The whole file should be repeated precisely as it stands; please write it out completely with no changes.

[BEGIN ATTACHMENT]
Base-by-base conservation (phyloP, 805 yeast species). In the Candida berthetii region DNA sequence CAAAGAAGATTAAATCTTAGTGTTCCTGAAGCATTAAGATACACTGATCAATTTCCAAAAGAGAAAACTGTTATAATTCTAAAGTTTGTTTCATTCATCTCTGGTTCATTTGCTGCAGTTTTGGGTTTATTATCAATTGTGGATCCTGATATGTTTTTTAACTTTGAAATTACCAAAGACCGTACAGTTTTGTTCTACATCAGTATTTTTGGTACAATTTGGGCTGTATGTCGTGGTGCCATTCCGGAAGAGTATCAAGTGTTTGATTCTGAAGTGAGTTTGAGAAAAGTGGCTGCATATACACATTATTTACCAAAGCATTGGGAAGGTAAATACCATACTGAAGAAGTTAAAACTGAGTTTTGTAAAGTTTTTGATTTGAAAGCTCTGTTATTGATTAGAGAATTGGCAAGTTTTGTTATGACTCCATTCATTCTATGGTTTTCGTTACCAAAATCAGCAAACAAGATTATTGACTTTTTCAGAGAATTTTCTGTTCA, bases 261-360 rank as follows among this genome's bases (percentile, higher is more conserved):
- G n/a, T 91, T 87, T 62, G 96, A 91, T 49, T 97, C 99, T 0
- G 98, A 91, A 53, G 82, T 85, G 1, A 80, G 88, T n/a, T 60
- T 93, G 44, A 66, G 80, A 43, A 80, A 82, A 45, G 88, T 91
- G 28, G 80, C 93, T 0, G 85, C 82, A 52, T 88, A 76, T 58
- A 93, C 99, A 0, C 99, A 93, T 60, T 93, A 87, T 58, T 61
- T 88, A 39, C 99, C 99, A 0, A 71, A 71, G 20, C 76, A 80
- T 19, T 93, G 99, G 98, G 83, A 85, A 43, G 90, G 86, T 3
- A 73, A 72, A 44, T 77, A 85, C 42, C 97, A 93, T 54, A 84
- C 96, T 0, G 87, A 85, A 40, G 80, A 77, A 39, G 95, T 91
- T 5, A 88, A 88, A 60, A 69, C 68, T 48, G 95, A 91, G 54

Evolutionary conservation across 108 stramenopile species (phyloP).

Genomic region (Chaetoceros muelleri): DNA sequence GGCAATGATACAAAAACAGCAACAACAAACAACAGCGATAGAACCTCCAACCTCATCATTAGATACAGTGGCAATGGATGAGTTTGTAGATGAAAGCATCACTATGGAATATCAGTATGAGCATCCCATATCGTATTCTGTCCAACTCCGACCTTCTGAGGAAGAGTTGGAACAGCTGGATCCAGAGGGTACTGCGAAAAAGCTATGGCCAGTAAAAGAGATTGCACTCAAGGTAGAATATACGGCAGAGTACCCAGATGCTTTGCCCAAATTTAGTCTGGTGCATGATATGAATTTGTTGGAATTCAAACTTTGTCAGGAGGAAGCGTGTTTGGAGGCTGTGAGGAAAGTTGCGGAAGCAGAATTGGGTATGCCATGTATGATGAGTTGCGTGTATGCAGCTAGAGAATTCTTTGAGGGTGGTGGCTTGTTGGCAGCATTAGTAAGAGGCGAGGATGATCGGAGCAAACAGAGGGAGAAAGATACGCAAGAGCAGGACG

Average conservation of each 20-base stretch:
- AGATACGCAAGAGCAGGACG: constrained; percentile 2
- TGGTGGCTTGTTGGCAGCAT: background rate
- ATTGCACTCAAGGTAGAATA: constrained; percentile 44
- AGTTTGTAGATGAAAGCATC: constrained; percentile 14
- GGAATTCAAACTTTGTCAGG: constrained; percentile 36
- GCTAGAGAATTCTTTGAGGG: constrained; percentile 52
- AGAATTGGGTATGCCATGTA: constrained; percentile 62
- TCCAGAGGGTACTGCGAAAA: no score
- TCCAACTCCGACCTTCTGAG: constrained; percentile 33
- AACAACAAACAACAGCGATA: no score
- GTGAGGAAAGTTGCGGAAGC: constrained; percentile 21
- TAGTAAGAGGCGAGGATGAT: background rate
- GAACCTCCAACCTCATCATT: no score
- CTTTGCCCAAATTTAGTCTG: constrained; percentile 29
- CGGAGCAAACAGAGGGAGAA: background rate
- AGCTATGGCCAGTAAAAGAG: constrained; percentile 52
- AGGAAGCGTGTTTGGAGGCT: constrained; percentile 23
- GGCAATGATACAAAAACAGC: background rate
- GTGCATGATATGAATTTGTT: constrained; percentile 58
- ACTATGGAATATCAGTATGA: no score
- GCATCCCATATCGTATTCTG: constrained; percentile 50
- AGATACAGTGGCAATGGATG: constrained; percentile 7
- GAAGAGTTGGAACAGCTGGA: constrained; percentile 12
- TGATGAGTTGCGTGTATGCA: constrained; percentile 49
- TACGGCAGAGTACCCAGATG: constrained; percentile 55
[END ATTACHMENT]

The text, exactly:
Base-by-base conservation (phyloP, 805 yeast species). In the Candida berthetii region DNA sequence CAAAGAAGATTAAATCTTAGTGTTCCTGAAGCATTAAGATACACTGATCAATTTCCAAAAGAGAAAACTGTTATAATTCTAAAGTTTGTTTCATTCATCTCTGGTTCATTTGCTGCAGTTTTGGGTTTATTATCAATTGTGGATCCTGATATGTTTTTTAACTTTGAAATTACCAAAGACCGTACAGTTTTGTTCTACATCAGTATTTTTGGTACAATTTGGGCTGTATGTCGTGGTGCCATTCCGGAAGAGTATCAAGTGTTTGATTCTGAAGTGAGTTTGAGAAAAGTGGCTGCATATACACATTATTTACCAAAGCATTGGGAAGGTAAATACCATACTGAAGAAGTTAAAACTGAGTTTTGTAAAGTTTTTGATTTGAAAGCTCTGTTATTGATTAGAGAATTGGCAAGTTTTGTTATGACTCCATTCATTCTATGGTTTTCGTTACCAAAATCAGCAAACAAGATTATTGACTTTTTCAGAGAATTTTCTGTTCA, bases 261-360 rank as follows among this genome's bases (percentile, higher is more conserved):
- G n/a, T 91, T 87, T 62, G 96, A 91, T 49, T 97, C 99, T 0
- G 98, A 91, A 53, G 82, T 85, G 1, A 80, G 88, T n/a, T 60
- T 93, G 44, A 66, G 80, A 43, A 80, A 82, A 45, G 88, T 91
- G 28, G 80, C 93, T 0, G 85, C 82, A 52, T 88, A 76, T 58
- A 93, C 99, A 0, C 99, A 93, T 60, T 93, A 87, T 58, T 61
- T 88, A 39, C 99, C 99, A 0, A 71, A 71, G 20, C 76, A 80
- T 19, T 93, G 99, G 98, G 83, A 85, A 43, G 90, G 86, T 3
- A 73, A 72, A 44, T 77, A 85, C 42, C 97, A 93, T 54, A 84
- C 96, T 0, G 87, A 85, A 40, G 80, A 77, A 39, G 95, T 91
- T 5, A 88, A 88, A 60, A 69, C 68, T 48, G 95, A 91, G 54

Evolutionary conservation across 108 stramenopile species (phyloP).

Genomic region (Chaetoceros muelleri): DNA sequence GGCAATGATACAAAAACAGCAACAACAAACAACAGCGATAGAACCTCCAACCTCATCATTAGATACAGTGGCAATGGATGAGTTTGTAGATGAAAGCATCACTATGGAATATCAGTATGAGCATCCCATATCGTATTCTGTCCAACTCCGACCTTCTGAGGAAGAGTTGGAACAGCTGGATCCAGAGGGTACTGCGAAAAAGCTATGGCCAGTAAAAGAGATTGCACTCAAGGTAGAATATACGGCAGAGTACCCAGATGCTTTGCCCAAATTTAGTCTGGTGCATGATATGAATTTGTTGGAATTCAAACTTTGTCAGGAGGAAGCGTGTTTGGAGGCTGTGAGGAAAGTTGCGGAAGCAGAATTGGGTATGCCATGTATGATGAGTTGCGTGTATGCAGCTAGAGAATTCTTTGAGGGTGGTGGCTTGTTGGCAGCATTAGTAAGAGGCGAGGATGATCGGAGCAAACAGAGGGAGAAAGATACGCAAGAGCAGGACG

Average conservation of each 20-base stretch:
- AGATACGCAAGAGCAGGACG: constrained; percentile 2
- TGGTGGCTTGTTGGCAGCAT: background rate
- ATTGCACTCAAGGTAGAATA: constrained; percentile 44
- AGTTTGTAGATGAAAGCATC: constrained; percentile 14
- GGAATTCAAACTTTGTCAGG: constrained; percentile 36
- GCTAGAGAATTCTTTGAGGG: constrained; percentile 52
- AGAATTGGGTATGCCATGTA: constrained; percentile 62
- TCCAGAGGGTACTGCGAAAA: no score
- TCCAACTCCGACCTTCTGAG: constrained; percentile 33
- AACAACAAACAACAGCGATA: no score
- GTGAGGAAAGTTGCGGAAGC: constrained; percentile 21
- TAGTAAGAGGCGAGGATGAT: background rate
- GAACCTCCAACCTCATCATT: no score
- CTTTGCCCAAATTTAGTCTG: constrained; percentile 29
- CGGAGCAAACAGAGGGAGAA: background rate
- AGCTATGGCCAGTAAAAGAG: constrained; percentile 52
- AGGAAGCGTGTTTGGAGGCT: constrained; percentile 23
- GGCAATGATACAAAAACAGC: background rate
- GTGCATGATATGAATTTGTT: constrained; percentile 58
- ACTATGGAATATCAGTATGA: no score
- GCATCCCATATCGTATTCTG: constrained; percentile 50
- AGATACAGTGGCAATGGATG: constrained; percentile 7
- GAAGAGTTGGAACAGCTGGA: constrained; percentile 12
- TGATGAGTTGCGTGTATGCA: constrained; percentile 49
- TACGGCAGAGTACCCAGATG: constrained; percentile 55